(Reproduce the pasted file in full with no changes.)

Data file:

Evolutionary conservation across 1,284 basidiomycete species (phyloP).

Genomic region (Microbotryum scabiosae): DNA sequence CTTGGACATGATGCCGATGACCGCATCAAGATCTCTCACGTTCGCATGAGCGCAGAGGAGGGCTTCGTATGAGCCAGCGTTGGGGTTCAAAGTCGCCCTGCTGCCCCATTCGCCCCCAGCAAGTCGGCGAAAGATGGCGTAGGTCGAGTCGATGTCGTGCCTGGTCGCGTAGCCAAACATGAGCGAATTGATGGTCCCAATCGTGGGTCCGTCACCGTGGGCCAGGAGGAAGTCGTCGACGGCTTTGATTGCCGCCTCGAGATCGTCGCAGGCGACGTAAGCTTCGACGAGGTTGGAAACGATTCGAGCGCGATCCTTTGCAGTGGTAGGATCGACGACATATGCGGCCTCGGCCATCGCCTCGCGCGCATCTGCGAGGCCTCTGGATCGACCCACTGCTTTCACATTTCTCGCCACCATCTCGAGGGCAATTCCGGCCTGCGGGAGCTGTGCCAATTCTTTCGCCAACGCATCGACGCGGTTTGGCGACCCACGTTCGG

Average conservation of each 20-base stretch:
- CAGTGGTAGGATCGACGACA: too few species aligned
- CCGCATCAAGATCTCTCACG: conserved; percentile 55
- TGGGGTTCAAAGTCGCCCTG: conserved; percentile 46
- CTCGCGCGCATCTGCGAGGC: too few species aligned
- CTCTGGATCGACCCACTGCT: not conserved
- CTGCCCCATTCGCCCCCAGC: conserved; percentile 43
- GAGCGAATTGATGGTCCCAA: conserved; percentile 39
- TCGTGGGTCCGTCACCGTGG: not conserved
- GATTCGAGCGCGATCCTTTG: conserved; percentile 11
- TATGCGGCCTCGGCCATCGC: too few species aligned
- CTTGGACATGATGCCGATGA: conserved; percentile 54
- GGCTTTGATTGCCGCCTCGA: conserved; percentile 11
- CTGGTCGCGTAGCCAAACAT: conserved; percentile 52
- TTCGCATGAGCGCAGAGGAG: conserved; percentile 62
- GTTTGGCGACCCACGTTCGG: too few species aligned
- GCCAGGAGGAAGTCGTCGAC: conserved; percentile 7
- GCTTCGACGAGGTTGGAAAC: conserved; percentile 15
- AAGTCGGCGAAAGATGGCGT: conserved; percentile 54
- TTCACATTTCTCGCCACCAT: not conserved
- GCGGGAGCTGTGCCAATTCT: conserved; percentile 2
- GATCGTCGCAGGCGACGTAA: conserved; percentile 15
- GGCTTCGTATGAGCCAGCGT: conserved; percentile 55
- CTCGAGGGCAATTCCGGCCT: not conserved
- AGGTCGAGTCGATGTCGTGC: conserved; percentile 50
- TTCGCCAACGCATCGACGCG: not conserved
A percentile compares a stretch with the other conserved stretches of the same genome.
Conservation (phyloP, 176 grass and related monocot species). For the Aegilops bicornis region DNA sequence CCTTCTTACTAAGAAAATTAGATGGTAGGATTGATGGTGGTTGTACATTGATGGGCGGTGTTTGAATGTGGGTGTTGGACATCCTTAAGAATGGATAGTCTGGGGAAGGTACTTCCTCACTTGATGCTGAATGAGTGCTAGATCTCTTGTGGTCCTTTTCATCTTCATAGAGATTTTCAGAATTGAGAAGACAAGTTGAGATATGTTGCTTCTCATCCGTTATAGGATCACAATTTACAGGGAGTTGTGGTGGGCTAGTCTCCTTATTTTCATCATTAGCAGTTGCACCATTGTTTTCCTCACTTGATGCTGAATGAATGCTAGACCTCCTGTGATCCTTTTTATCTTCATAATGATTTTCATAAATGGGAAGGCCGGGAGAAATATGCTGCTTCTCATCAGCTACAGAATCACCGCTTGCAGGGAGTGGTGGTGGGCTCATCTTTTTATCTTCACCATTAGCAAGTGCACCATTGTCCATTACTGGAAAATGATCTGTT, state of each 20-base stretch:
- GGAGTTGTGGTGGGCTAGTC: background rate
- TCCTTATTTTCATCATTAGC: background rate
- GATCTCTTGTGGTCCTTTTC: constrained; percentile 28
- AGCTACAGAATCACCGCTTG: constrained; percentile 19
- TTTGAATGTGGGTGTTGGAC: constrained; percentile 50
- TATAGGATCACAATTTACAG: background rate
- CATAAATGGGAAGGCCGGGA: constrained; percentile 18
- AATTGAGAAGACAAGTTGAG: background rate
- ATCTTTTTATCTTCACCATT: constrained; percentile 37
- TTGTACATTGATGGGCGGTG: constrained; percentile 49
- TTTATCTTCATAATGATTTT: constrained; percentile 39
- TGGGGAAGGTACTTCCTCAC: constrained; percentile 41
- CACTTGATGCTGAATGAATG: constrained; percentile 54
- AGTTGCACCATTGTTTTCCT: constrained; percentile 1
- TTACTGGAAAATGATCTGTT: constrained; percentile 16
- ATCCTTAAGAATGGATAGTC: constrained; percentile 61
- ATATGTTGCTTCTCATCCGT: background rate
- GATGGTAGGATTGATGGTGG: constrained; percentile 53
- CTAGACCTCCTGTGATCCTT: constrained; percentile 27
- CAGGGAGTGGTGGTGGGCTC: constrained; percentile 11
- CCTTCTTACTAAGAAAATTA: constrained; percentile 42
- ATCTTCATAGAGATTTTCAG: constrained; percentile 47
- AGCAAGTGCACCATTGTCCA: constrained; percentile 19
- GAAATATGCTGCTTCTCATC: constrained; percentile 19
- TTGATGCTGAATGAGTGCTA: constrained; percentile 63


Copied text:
Evolutionary conservation across 1,284 basidiomycete species (phyloP).

Genomic region (Microbotryum scabiosae): DNA sequence CTTGGACATGATGCCGATGACCGCATCAAGATCTCTCACGTTCGCATGAGCGCAGAGGAGGGCTTCGTATGAGCCAGCGTTGGGGTTCAAAGTCGCCCTGCTGCCCCATTCGCCCCCAGCAAGTCGGCGAAAGATGGCGTAGGTCGAGTCGATGTCGTGCCTGGTCGCGTAGCCAAACATGAGCGAATTGATGGTCCCAATCGTGGGTCCGTCACCGTGGGCCAGGAGGAAGTCGTCGACGGCTTTGATTGCCGCCTCGAGATCGTCGCAGGCGACGTAAGCTTCGACGAGGTTGGAAACGATTCGAGCGCGATCCTTTGCAGTGGTAGGATCGACGACATATGCGGCCTCGGCCATCGCCTCGCGCGCATCTGCGAGGCCTCTGGATCGACCCACTGCTTTCACATTTCTCGCCACCATCTCGAGGGCAATTCCGGCCTGCGGGAGCTGTGCCAATTCTTTCGCCAACGCATCGACGCGGTTTGGCGACCCACGTTCGG

Average conservation of each 20-base stretch:
- CAGTGGTAGGATCGACGACA: too few species aligned
- CCGCATCAAGATCTCTCACG: conserved; percentile 55
- TGGGGTTCAAAGTCGCCCTG: conserved; percentile 46
- CTCGCGCGCATCTGCGAGGC: too few species aligned
- CTCTGGATCGACCCACTGCT: not conserved
- CTGCCCCATTCGCCCCCAGC: conserved; percentile 43
- GAGCGAATTGATGGTCCCAA: conserved; percentile 39
- TCGTGGGTCCGTCACCGTGG: not conserved
- GATTCGAGCGCGATCCTTTG: conserved; percentile 11
- TATGCGGCCTCGGCCATCGC: too few species aligned
- CTTGGACATGATGCCGATGA: conserved; percentile 54
- GGCTTTGATTGCCGCCTCGA: conserved; percentile 11
- CTGGTCGCGTAGCCAAACAT: conserved; percentile 52
- TTCGCATGAGCGCAGAGGAG: conserved; percentile 62
- GTTTGGCGACCCACGTTCGG: too few species aligned
- GCCAGGAGGAAGTCGTCGAC: conserved; percentile 7
- GCTTCGACGAGGTTGGAAAC: conserved; percentile 15
- AAGTCGGCGAAAGATGGCGT: conserved; percentile 54
- TTCACATTTCTCGCCACCAT: not conserved
- GCGGGAGCTGTGCCAATTCT: conserved; percentile 2
- GATCGTCGCAGGCGACGTAA: conserved; percentile 15
- GGCTTCGTATGAGCCAGCGT: conserved; percentile 55
- CTCGAGGGCAATTCCGGCCT: not conserved
- AGGTCGAGTCGATGTCGTGC: conserved; percentile 50
- TTCGCCAACGCATCGACGCG: not conserved
A percentile compares a stretch with the other conserved stretches of the same genome.
Conservation (phyloP, 176 grass and related monocot species). For the Aegilops bicornis region DNA sequence CCTTCTTACTAAGAAAATTAGATGGTAGGATTGATGGTGGTTGTACATTGATGGGCGGTGTTTGAATGTGGGTGTTGGACATCCTTAAGAATGGATAGTCTGGGGAAGGTACTTCCTCACTTGATGCTGAATGAGTGCTAGATCTCTTGTGGTCCTTTTCATCTTCATAGAGATTTTCAGAATTGAGAAGACAAGTTGAGATATGTTGCTTCTCATCCGTTATAGGATCACAATTTACAGGGAGTTGTGGTGGGCTAGTCTCCTTATTTTCATCATTAGCAGTTGCACCATTGTTTTCCTCACTTGATGCTGAATGAATGCTAGACCTCCTGTGATCCTTTTTATCTTCATAATGATTTTCATAAATGGGAAGGCCGGGAGAAATATGCTGCTTCTCATCAGCTACAGAATCACCGCTTGCAGGGAGTGGTGGTGGGCTCATCTTTTTATCTTCACCATTAGCAAGTGCACCATTGTCCATTACTGGAAAATGATCTGTT, state of each 20-base stretch:
- GGAGTTGTGGTGGGCTAGTC: background rate
- TCCTTATTTTCATCATTAGC: background rate
- GATCTCTTGTGGTCCTTTTC: constrained; percentile 28
- AGCTACAGAATCACCGCTTG: constrained; percentile 19
- TTTGAATGTGGGTGTTGGAC: constrained; percentile 50
- TATAGGATCACAATTTACAG: background rate
- CATAAATGGGAAGGCCGGGA: constrained; percentile 18
- AATTGAGAAGACAAGTTGAG: background rate
- ATCTTTTTATCTTCACCATT: constrained; percentile 37
- TTGTACATTGATGGGCGGTG: constrained; percentile 49
- TTTATCTTCATAATGATTTT: constrained; percentile 39
- TGGGGAAGGTACTTCCTCAC: constrained; percentile 41
- CACTTGATGCTGAATGAATG: constrained; percentile 54
- AGTTGCACCATTGTTTTCCT: constrained; percentile 1
- TTACTGGAAAATGATCTGTT: constrained; percentile 16
- ATCCTTAAGAATGGATAGTC: constrained; percentile 61
- ATATGTTGCTTCTCATCCGT: background rate
- GATGGTAGGATTGATGGTGG: constrained; percentile 53
- CTAGACCTCCTGTGATCCTT: constrained; percentile 27
- CAGGGAGTGGTGGTGGGCTC: constrained; percentile 11
- CCTTCTTACTAAGAAAATTA: constrained; percentile 42
- ATCTTCATAGAGATTTTCAG: constrained; percentile 47
- AGCAAGTGCACCATTGTCCA: constrained; percentile 19
- GAAATATGCTGCTTCTCATC: constrained; percentile 19
- TTGATGCTGAATGAGTGCTA: constrained; percentile 63